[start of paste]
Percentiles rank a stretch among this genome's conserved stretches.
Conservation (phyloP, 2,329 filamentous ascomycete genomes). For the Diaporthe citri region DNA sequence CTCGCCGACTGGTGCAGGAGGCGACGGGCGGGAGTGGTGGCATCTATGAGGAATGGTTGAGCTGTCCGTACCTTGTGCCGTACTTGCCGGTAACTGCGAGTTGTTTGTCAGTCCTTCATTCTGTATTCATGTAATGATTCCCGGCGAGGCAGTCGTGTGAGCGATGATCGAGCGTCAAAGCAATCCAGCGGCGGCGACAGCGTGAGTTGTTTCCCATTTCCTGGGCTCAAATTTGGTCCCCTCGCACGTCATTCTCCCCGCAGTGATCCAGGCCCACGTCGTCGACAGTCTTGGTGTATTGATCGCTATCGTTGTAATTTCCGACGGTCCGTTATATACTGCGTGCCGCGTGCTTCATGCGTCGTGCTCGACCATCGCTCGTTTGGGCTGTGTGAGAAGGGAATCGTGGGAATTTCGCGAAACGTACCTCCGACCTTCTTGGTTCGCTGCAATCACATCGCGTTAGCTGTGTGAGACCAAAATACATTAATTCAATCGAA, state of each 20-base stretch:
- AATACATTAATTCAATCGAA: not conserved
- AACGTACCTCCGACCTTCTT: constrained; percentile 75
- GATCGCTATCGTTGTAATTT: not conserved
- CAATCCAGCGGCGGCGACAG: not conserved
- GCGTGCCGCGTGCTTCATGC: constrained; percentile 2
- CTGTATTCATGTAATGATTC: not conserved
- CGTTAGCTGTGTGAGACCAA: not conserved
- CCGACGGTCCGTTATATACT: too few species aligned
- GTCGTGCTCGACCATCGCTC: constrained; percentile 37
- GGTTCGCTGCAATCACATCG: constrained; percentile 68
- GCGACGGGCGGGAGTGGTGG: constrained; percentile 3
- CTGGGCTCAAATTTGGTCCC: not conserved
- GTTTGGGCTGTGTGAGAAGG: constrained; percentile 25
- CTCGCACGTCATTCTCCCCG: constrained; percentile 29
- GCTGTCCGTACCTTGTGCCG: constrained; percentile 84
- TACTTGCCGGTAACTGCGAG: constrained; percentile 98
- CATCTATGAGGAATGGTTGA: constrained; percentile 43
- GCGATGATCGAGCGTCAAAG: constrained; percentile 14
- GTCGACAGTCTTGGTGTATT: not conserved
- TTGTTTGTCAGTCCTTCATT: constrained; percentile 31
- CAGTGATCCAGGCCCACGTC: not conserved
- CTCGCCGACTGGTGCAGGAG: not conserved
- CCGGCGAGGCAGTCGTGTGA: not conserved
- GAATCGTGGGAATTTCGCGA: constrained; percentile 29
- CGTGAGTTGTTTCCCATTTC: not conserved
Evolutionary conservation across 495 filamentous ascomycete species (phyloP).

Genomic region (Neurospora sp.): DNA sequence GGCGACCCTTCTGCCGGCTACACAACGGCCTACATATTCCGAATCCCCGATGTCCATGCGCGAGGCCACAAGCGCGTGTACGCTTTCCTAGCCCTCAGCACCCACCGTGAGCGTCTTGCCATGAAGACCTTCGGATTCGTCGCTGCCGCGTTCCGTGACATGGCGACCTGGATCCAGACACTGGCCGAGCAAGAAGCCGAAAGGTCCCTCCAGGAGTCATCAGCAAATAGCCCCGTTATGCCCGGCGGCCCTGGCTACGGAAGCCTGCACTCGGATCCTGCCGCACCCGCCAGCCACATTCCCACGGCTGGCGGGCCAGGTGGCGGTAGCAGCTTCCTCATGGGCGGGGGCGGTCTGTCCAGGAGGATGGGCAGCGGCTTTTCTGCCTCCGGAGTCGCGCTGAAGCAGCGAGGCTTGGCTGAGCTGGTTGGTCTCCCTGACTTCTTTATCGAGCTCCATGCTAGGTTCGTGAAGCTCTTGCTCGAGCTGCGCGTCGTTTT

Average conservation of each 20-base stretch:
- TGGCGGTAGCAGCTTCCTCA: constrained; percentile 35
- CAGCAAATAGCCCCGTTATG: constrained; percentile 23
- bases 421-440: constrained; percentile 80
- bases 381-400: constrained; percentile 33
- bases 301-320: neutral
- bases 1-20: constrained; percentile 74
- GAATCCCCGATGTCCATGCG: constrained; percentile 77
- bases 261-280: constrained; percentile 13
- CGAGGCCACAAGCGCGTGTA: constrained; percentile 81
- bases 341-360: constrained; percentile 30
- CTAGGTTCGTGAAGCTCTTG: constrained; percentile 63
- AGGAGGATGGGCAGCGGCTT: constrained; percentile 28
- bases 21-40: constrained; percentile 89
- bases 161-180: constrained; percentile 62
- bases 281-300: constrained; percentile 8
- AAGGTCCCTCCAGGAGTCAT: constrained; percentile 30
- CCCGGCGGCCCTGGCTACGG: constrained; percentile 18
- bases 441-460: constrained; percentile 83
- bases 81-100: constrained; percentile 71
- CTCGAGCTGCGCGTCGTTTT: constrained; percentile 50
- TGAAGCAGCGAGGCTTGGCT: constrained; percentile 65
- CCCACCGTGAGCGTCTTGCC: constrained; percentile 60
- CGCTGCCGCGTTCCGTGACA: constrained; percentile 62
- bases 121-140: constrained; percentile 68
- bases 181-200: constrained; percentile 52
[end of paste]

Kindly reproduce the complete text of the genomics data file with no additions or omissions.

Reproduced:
Percentiles rank a stretch among this genome's conserved stretches.
Conservation (phyloP, 2,329 filamentous ascomycete genomes). For the Diaporthe citri region DNA sequence CTCGCCGACTGGTGCAGGAGGCGACGGGCGGGAGTGGTGGCATCTATGAGGAATGGTTGAGCTGTCCGTACCTTGTGCCGTACTTGCCGGTAACTGCGAGTTGTTTGTCAGTCCTTCATTCTGTATTCATGTAATGATTCCCGGCGAGGCAGTCGTGTGAGCGATGATCGAGCGTCAAAGCAATCCAGCGGCGGCGACAGCGTGAGTTGTTTCCCATTTCCTGGGCTCAAATTTGGTCCCCTCGCACGTCATTCTCCCCGCAGTGATCCAGGCCCACGTCGTCGACAGTCTTGGTGTATTGATCGCTATCGTTGTAATTTCCGACGGTCCGTTATATACTGCGTGCCGCGTGCTTCATGCGTCGTGCTCGACCATCGCTCGTTTGGGCTGTGTGAGAAGGGAATCGTGGGAATTTCGCGAAACGTACCTCCGACCTTCTTGGTTCGCTGCAATCACATCGCGTTAGCTGTGTGAGACCAAAATACATTAATTCAATCGAA, state of each 20-base stretch:
- AATACATTAATTCAATCGAA: not conserved
- AACGTACCTCCGACCTTCTT: constrained; percentile 75
- GATCGCTATCGTTGTAATTT: not conserved
- CAATCCAGCGGCGGCGACAG: not conserved
- GCGTGCCGCGTGCTTCATGC: constrained; percentile 2
- CTGTATTCATGTAATGATTC: not conserved
- CGTTAGCTGTGTGAGACCAA: not conserved
- CCGACGGTCCGTTATATACT: too few species aligned
- GTCGTGCTCGACCATCGCTC: constrained; percentile 37
- GGTTCGCTGCAATCACATCG: constrained; percentile 68
- GCGACGGGCGGGAGTGGTGG: constrained; percentile 3
- CTGGGCTCAAATTTGGTCCC: not conserved
- GTTTGGGCTGTGTGAGAAGG: constrained; percentile 25
- CTCGCACGTCATTCTCCCCG: constrained; percentile 29
- GCTGTCCGTACCTTGTGCCG: constrained; percentile 84
- TACTTGCCGGTAACTGCGAG: constrained; percentile 98
- CATCTATGAGGAATGGTTGA: constrained; percentile 43
- GCGATGATCGAGCGTCAAAG: constrained; percentile 14
- GTCGACAGTCTTGGTGTATT: not conserved
- TTGTTTGTCAGTCCTTCATT: constrained; percentile 31
- CAGTGATCCAGGCCCACGTC: not conserved
- CTCGCCGACTGGTGCAGGAG: not conserved
- CCGGCGAGGCAGTCGTGTGA: not conserved
- GAATCGTGGGAATTTCGCGA: constrained; percentile 29
- CGTGAGTTGTTTCCCATTTC: not conserved
Evolutionary conservation across 495 filamentous ascomycete species (phyloP).

Genomic region (Neurospora sp.): DNA sequence GGCGACCCTTCTGCCGGCTACACAACGGCCTACATATTCCGAATCCCCGATGTCCATGCGCGAGGCCACAAGCGCGTGTACGCTTTCCTAGCCCTCAGCACCCACCGTGAGCGTCTTGCCATGAAGACCTTCGGATTCGTCGCTGCCGCGTTCCGTGACATGGCGACCTGGATCCAGACACTGGCCGAGCAAGAAGCCGAAAGGTCCCTCCAGGAGTCATCAGCAAATAGCCCCGTTATGCCCGGCGGCCCTGGCTACGGAAGCCTGCACTCGGATCCTGCCGCACCCGCCAGCCACATTCCCACGGCTGGCGGGCCAGGTGGCGGTAGCAGCTTCCTCATGGGCGGGGGCGGTCTGTCCAGGAGGATGGGCAGCGGCTTTTCTGCCTCCGGAGTCGCGCTGAAGCAGCGAGGCTTGGCTGAGCTGGTTGGTCTCCCTGACTTCTTTATCGAGCTCCATGCTAGGTTCGTGAAGCTCTTGCTCGAGCTGCGCGTCGTTTT

Average conservation of each 20-base stretch:
- TGGCGGTAGCAGCTTCCTCA: constrained; percentile 35
- CAGCAAATAGCCCCGTTATG: constrained; percentile 23
- bases 421-440: constrained; percentile 80
- bases 381-400: constrained; percentile 33
- bases 301-320: neutral
- bases 1-20: constrained; percentile 74
- GAATCCCCGATGTCCATGCG: constrained; percentile 77
- bases 261-280: constrained; percentile 13
- CGAGGCCACAAGCGCGTGTA: constrained; percentile 81
- bases 341-360: constrained; percentile 30
- CTAGGTTCGTGAAGCTCTTG: constrained; percentile 63
- AGGAGGATGGGCAGCGGCTT: constrained; percentile 28
- bases 21-40: constrained; percentile 89
- bases 161-180: constrained; percentile 62
- bases 281-300: constrained; percentile 8
- AAGGTCCCTCCAGGAGTCAT: constrained; percentile 30
- CCCGGCGGCCCTGGCTACGG: constrained; percentile 18
- bases 441-460: constrained; percentile 83
- bases 81-100: constrained; percentile 71
- CTCGAGCTGCGCGTCGTTTT: constrained; percentile 50
- TGAAGCAGCGAGGCTTGGCT: constrained; percentile 65
- CCCACCGTGAGCGTCTTGCC: constrained; percentile 60
- CGCTGCCGCGTTCCGTGACA: constrained; percentile 62
- bases 121-140: constrained; percentile 68
- bases 181-200: constrained; percentile 52